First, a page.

How aware does the woman need to be that she is receiving a bill of divorce? Since, according to the Torah, a woman can be divorced even against her will (a law that has not been in practice since the enactments of Rebbeinu Gershom Me’or ha-Golah in the 10th century), is it necessary for the husband to inform his wife of the divorce, or can he hide the true significance of the paper until it is already in her possession?
The Mishna on our daf teaches that a man cannot say to his wife “hold this promissory note for me” and hand a geṭ to her; similarly he cannot slip it into her hands while she is sleeping. The geṭ will not be valid until it is given to her together with the statement “here is your divorce.”
The question that the rishonim raise is why this would be essential, given the fact that – at least according to the letter of the law – we do not need the wife’s agreement to the divorce?
The Ra’avad suggests that the problem in this case is that by referring to the geṭ as a promissory note, we are concerned that the husband has negated the validity of the document, with regard to which, as we have learned, proper intent is a crucial factor.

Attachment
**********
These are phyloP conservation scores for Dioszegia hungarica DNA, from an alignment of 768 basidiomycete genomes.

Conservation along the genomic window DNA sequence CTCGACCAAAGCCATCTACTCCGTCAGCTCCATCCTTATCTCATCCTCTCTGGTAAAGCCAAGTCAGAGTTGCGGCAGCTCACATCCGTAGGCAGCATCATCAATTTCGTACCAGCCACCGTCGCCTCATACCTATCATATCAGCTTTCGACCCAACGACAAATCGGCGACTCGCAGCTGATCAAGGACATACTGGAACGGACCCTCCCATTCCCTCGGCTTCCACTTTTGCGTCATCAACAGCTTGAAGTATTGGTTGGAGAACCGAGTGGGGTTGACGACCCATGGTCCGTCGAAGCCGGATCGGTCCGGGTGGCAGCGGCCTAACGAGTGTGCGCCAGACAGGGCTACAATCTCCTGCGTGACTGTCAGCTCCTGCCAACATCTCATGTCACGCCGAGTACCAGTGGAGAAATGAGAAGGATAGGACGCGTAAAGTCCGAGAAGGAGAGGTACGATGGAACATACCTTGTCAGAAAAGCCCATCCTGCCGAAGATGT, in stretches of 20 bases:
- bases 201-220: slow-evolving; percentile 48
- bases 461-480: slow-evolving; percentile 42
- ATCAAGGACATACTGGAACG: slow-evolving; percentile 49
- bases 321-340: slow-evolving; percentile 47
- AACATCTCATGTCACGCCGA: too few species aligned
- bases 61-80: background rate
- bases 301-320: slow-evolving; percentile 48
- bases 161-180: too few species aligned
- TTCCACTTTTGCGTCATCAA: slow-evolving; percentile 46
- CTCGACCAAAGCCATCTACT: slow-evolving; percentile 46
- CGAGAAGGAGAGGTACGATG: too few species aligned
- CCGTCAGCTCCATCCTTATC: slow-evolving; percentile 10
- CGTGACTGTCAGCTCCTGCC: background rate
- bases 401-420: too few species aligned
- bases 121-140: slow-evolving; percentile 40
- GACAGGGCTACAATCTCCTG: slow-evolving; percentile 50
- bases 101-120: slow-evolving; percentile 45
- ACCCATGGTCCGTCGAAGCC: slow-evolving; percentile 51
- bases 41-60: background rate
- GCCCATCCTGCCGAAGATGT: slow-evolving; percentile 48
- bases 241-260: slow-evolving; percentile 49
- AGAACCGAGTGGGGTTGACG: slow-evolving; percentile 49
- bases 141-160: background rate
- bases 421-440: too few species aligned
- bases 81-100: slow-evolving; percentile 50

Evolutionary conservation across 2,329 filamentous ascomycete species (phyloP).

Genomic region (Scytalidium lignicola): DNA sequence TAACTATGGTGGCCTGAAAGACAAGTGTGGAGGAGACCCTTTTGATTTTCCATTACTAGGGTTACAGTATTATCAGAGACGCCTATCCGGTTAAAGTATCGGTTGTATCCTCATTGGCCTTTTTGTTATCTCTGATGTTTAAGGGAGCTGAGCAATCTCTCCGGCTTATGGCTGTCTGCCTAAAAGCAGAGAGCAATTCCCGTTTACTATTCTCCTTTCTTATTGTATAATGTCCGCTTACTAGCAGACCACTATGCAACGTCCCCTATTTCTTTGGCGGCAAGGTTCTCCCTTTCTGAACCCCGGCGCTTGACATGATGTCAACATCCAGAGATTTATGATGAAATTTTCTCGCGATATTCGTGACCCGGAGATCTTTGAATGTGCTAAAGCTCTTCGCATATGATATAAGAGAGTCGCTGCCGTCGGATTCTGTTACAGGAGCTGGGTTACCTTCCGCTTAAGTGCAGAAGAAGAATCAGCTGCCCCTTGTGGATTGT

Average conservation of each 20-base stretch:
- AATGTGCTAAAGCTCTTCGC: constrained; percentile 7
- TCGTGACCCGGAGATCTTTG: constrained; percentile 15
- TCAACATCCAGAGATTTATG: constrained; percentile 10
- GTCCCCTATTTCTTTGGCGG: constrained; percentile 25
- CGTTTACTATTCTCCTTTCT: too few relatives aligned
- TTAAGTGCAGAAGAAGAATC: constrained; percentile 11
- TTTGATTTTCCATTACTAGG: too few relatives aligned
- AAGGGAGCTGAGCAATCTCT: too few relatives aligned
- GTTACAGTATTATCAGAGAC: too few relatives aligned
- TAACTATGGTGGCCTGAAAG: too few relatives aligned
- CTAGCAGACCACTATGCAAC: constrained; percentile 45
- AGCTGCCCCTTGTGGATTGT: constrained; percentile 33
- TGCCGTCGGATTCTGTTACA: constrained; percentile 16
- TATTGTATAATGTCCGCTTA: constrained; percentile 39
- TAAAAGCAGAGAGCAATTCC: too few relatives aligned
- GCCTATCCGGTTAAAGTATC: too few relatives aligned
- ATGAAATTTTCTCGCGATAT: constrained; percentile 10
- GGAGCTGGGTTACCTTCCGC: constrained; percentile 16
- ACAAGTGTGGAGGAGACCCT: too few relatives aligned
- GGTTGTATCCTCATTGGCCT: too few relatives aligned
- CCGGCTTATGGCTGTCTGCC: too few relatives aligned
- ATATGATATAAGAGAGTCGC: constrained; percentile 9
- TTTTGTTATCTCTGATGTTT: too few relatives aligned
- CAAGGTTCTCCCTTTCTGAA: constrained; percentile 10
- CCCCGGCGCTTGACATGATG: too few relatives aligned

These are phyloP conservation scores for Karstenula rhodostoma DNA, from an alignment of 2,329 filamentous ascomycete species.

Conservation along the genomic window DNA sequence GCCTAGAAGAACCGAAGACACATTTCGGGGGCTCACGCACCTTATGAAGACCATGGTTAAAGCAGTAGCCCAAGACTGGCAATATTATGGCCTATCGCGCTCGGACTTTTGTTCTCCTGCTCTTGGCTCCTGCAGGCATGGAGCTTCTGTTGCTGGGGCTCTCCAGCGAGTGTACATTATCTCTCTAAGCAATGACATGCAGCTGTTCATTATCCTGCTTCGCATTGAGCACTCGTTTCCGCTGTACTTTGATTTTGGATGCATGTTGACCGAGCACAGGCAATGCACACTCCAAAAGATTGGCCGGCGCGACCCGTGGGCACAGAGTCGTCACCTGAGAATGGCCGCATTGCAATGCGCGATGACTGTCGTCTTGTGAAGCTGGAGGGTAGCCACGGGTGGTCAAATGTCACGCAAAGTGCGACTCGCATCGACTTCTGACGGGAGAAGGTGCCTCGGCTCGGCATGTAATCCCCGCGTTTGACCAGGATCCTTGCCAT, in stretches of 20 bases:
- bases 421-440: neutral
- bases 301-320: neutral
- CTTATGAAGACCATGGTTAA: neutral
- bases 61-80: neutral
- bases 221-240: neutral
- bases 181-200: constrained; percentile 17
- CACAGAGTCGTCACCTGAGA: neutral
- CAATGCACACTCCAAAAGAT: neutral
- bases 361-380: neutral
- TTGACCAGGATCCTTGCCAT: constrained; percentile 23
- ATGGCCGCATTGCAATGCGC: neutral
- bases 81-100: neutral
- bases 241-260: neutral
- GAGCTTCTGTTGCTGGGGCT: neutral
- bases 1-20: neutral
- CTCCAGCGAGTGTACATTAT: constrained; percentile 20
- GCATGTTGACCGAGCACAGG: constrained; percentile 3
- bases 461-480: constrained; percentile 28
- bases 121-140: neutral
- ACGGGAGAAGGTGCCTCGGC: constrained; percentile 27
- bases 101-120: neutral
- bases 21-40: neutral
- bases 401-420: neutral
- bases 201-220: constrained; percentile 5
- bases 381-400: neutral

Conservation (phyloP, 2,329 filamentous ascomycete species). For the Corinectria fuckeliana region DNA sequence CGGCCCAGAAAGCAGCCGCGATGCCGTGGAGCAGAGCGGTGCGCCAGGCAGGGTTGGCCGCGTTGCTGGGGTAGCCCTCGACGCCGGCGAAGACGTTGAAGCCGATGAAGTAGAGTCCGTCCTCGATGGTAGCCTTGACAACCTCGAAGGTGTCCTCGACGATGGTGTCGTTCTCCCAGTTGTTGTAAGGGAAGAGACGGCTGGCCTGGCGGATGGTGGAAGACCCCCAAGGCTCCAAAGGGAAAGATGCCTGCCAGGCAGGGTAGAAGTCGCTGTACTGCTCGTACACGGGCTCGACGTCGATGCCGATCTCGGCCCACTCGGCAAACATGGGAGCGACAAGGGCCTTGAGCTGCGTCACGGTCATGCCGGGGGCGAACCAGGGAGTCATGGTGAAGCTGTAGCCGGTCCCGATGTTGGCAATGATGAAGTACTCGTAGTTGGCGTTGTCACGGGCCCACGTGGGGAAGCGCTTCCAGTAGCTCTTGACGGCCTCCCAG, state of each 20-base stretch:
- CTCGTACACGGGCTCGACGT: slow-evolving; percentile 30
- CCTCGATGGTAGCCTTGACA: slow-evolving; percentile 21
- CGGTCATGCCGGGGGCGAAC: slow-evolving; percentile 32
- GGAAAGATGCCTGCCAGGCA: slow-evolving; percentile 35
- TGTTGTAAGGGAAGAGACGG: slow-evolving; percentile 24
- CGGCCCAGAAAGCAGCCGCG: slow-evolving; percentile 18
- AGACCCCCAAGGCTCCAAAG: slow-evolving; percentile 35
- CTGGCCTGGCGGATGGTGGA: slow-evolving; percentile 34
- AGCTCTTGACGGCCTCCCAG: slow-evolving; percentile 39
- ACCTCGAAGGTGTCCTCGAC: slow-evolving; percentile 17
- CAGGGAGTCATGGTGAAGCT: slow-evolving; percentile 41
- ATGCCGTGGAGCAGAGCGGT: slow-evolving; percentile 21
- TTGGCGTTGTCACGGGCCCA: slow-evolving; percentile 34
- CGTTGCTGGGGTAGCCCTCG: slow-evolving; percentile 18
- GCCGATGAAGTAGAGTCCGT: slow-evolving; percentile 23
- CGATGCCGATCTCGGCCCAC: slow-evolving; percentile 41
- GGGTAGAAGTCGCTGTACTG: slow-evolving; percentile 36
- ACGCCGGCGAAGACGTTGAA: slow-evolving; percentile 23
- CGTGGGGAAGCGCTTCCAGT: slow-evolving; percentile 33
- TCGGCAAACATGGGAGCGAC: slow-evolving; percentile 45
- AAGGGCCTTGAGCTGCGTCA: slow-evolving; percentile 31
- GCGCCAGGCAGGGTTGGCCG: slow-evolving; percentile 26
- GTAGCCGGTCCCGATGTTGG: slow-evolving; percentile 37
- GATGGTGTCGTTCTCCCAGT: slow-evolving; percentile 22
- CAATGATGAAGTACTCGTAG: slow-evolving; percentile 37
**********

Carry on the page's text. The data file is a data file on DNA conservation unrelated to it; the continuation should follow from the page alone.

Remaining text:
According to the Rambam, we see from this ruling that the geṭ must be handed to the wife with proper intent of divorce. The statement at the moment of the divorce seems to run counter to that intent, which nullifies the proceedings.
Tosafot sees a practical problem in this case. Ordinarily a geṭ can only be given if the wife understands that with this document’s transfer, their marriage has ended, and she knows that she can no longer continue to live with her husband. If a clear statement does not accompany the geṭ, it is possible that she will not understand this, at least for some period of time.